Tips for Working with a Corporate VC Fund


3 min read  Working with a corporate venture capitalist can be a great way for startups to gain traction. If you have begun working with a VC or are considering beginning an investment relationship with one, read the following tips below to ensure you get the most out of your business deal.

In working with corporate VCs, follow these best practices:

Corporate venture capital is an existing business utilizing venture funding to further the company’s strategic objectives. The firm takes an equity stake in startups either through an internal fund or off the corporate balance sheet.

Unlike traditional venture capital, corporate VCs look to gain a competitive advantage for the company and not a financial return.

These initial investments often lead to a buyout of the startup. The investment is a useful tool for diligencing a startup and influencing its direction.

There are some corporate VCs investing for a return on investment rather than strategic initiatives, but this is rare. Most corporate VCs make investments with the goal of winning more business for their current product and services.

It’s a useful method for exploring new markets without committing substantial resources from the corporation.

Pros and Cons of Working with VCs
  • Consider access to the R&D departments of the corporate VC and how much value that will add to your startup.
  • Document your work and innovation in great detail as corporate VCs will want to understand the technology and the ecosystem in greater detail than traditional VCs.
  • Proactively educate the corporate VC on your technology and what value it can bring.
  • Adjust the amount of funding you take from the corporate VC so as to control the amount of influence they have over the startup.
  • Understand the timeframe of the corporate VC engagement. In many cases, it’s much longer than the traditional VC.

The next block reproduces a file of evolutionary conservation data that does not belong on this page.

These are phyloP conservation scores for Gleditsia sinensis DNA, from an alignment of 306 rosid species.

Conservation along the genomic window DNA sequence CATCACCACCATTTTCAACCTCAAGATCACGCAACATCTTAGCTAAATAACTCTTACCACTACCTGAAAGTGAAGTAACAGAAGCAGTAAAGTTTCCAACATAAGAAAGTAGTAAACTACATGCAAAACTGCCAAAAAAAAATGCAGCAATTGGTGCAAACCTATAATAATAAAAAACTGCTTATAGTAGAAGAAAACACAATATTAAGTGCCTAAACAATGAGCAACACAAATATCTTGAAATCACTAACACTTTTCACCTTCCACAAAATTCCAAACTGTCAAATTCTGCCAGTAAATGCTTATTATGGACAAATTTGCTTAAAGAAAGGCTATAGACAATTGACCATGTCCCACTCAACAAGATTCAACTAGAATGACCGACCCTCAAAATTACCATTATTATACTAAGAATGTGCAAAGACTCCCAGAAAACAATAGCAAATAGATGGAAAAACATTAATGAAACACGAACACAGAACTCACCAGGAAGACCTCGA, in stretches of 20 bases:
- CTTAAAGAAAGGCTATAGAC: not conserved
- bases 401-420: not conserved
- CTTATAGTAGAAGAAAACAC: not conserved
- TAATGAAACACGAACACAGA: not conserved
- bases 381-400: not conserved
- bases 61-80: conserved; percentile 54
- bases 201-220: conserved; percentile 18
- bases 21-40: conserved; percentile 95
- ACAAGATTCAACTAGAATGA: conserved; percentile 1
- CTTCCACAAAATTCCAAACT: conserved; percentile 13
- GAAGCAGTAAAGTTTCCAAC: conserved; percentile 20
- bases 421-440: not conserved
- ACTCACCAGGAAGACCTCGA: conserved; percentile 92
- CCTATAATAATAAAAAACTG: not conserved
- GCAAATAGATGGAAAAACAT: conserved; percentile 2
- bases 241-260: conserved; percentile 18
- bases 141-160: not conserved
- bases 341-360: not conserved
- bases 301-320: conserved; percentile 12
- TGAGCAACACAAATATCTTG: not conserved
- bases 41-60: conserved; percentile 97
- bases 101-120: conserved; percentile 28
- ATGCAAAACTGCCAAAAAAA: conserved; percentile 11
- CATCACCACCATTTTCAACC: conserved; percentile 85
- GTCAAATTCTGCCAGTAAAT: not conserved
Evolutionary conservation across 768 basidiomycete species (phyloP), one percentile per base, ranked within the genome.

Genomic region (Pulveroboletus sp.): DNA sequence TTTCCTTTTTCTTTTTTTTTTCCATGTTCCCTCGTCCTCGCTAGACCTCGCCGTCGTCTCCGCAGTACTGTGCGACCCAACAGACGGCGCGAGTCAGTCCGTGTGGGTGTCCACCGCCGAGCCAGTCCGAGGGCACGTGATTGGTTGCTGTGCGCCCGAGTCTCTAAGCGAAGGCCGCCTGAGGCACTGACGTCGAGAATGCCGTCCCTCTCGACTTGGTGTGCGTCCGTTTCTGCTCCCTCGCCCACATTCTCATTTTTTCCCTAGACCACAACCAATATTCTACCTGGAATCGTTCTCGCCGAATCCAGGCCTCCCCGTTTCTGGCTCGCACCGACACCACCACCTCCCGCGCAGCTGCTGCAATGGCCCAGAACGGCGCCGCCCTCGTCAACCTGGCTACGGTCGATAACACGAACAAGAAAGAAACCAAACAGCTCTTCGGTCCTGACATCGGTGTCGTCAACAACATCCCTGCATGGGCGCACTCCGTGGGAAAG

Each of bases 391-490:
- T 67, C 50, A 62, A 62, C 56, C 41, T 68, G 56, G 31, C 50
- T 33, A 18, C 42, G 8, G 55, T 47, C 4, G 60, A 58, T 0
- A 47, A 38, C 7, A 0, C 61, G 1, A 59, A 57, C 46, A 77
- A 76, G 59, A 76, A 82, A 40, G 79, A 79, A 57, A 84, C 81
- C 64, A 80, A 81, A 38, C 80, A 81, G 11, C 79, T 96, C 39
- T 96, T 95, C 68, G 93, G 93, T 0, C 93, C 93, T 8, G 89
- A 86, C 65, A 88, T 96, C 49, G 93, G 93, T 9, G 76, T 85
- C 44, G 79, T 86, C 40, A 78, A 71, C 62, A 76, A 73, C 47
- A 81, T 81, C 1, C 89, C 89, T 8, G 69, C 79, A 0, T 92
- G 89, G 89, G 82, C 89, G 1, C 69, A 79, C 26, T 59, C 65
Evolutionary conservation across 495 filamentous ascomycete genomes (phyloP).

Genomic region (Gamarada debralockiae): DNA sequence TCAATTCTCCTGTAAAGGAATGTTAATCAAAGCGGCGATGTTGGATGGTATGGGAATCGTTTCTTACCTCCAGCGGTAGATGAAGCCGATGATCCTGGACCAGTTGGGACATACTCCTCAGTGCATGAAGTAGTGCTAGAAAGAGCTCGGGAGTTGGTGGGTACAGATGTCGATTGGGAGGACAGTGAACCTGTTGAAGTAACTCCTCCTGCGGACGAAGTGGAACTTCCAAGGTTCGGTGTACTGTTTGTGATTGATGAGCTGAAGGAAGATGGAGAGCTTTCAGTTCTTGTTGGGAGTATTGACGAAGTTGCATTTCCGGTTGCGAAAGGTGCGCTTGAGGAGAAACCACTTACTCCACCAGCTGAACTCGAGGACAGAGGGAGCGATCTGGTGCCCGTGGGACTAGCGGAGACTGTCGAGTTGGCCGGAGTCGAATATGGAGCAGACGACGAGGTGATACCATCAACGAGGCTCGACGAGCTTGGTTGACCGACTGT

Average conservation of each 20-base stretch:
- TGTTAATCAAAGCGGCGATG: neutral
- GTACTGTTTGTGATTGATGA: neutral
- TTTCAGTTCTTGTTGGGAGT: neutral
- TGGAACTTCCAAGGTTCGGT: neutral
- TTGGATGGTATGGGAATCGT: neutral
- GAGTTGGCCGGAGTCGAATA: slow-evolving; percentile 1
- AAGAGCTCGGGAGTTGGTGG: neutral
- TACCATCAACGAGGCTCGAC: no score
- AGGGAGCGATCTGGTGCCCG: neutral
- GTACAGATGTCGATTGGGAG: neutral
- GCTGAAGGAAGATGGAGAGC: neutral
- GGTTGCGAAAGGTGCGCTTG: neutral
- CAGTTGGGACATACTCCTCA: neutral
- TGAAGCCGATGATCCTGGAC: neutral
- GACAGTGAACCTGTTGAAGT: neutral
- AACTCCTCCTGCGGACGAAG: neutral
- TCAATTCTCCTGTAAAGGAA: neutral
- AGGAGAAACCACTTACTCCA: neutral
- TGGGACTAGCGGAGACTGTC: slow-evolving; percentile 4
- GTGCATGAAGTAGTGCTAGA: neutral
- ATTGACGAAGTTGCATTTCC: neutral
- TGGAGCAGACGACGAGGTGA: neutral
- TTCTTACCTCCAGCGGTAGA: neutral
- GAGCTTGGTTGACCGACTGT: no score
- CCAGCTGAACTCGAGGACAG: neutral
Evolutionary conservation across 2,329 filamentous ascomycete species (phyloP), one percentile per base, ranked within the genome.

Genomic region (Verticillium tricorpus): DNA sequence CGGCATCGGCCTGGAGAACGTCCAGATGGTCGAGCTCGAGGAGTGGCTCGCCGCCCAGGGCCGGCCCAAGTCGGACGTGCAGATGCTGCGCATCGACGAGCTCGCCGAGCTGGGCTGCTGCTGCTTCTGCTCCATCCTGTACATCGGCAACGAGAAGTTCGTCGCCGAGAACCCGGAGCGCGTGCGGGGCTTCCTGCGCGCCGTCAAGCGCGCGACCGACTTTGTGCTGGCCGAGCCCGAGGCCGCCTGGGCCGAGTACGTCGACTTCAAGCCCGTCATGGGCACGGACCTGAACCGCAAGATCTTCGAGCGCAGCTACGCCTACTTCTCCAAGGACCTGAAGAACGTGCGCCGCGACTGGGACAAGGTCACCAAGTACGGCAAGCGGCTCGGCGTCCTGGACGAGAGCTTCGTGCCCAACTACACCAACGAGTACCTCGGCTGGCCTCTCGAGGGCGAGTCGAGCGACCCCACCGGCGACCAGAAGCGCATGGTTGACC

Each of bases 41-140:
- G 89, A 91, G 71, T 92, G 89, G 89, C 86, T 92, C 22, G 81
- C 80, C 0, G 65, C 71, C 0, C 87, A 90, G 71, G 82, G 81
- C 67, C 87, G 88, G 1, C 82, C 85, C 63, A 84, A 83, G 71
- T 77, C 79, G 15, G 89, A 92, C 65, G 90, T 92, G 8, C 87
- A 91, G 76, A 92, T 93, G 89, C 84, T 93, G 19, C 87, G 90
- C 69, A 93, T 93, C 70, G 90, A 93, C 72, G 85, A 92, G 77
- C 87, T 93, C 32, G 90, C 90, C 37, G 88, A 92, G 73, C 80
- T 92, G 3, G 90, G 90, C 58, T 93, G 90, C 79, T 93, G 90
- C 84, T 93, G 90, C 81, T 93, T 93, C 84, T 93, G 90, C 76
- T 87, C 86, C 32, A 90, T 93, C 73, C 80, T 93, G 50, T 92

• Know your exit strategy and what comes after the relationship with the corporate VC ends or reaches a steady state.
  • Leverage the relationship with the corporate VC for partnerships.
  • Utilize the brand of the corporate VC to help gain access to customers. 
  • Expand your domain knowledge through the resources of the corporate VC such as attending conferences, collaborating on white papers, and working on research projects.
  • Use the corporate VC funding to gain access to additional funding outside the corporate world.
Mistakes Companies Make with VCs

Avoid the following mistakes when setting up the VC arm of your company:

  • Don’t treat the corporate VC arm as purely an acquisition pipeline. There are several other ways to gain value from a corporate VC structure than just recruiting target acquisitions.
  • Don’t entirely avoid taking risks in selecting startups to pursue. The startup world has a higher level of risk involved than what most large companies find normal.
  • Avoid refusing to accept the fact that there will be failures and avoid planning for it. Most companies want to succeed at everything. In the startup world, there is a high failure rate and there must be a program to manage those failures.
  • Don’t neglect to give the startups enough time to develop and mature. Startups can take several years to develop a meaningful product. Most VC funds are set up for a ten-year cycle. Make sure your company is committed to at least that time frame for running a corporate VC program.
  • Be careful not to treat the corporate VC arm as a business development unit. The VC arm should be working on next-generation technologies and not just the current generation.
  • Don’t require a majority stake as it can be difficult to negotiate and support. Minority stakes are a better fit as it brings other investors into the process.
  • Avoid lowballing the budget. True innovation is not cheap or easy.

Read more in the TEN Capital eGuide:

Hall T. Martin is the founder and CEO of the TEN Capital Network. TEN Capital has been connecting startups with investors for over ten years. You can connect with Hall about fundraising, business growth, and emerging technologies via LinkedIn or email:

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